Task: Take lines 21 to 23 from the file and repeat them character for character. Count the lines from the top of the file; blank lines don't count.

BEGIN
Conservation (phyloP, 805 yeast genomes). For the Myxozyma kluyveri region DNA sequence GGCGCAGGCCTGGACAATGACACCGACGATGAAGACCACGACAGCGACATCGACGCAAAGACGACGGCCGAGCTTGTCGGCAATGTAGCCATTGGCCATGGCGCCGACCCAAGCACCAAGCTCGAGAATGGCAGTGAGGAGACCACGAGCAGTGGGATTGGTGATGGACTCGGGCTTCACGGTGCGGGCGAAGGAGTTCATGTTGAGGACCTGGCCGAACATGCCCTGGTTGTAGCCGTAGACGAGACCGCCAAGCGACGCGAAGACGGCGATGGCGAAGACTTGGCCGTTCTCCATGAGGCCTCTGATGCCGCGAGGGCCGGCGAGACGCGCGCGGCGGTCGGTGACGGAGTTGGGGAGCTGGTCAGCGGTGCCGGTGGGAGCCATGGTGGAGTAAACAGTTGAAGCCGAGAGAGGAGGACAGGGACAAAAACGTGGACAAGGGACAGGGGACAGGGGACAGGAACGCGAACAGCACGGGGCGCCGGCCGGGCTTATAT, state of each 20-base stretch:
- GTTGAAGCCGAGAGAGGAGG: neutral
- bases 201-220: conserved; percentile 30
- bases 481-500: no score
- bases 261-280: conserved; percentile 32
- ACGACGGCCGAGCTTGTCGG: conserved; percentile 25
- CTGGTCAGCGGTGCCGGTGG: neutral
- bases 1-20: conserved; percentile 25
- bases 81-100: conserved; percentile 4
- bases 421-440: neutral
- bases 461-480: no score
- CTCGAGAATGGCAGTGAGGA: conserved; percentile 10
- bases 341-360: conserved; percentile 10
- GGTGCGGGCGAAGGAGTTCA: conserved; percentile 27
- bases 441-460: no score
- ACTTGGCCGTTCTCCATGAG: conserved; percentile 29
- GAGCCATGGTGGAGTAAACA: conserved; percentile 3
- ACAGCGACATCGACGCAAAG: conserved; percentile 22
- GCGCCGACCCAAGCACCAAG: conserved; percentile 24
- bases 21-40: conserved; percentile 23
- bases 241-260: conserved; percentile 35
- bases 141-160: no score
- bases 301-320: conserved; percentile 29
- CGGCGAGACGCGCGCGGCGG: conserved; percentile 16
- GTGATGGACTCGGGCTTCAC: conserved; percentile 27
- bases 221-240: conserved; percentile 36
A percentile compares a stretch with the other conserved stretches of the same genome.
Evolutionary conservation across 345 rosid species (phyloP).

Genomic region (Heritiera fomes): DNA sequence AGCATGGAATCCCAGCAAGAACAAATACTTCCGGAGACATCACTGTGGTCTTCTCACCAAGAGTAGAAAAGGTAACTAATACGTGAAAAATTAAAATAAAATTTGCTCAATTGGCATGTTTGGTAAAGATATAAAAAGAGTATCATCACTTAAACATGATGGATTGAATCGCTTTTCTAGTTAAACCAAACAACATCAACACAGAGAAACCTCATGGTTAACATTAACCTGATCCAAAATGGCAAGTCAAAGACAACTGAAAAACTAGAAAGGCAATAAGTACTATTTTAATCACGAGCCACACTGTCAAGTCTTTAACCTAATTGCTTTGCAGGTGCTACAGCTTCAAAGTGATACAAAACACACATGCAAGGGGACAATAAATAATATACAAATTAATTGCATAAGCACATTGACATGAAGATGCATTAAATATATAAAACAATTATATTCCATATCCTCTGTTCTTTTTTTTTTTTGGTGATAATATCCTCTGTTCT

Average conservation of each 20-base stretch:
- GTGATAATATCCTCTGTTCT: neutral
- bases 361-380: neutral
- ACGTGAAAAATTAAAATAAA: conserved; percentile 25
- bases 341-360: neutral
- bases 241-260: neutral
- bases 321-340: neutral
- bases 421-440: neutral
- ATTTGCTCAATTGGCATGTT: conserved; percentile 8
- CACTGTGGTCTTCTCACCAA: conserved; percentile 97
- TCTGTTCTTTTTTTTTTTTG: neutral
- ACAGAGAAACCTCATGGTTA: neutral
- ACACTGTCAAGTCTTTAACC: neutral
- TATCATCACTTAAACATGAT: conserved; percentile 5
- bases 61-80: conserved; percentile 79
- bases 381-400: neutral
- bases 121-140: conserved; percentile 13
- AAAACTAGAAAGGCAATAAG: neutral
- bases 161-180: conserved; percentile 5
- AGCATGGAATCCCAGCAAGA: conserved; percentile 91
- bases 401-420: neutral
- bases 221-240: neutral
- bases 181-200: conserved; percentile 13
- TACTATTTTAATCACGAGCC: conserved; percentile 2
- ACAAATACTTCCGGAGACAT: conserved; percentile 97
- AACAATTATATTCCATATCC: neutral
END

- bases 241-260: conserved; percentile 35
- bases 141-160: no score
- bases 301-320: conserved; percentile 29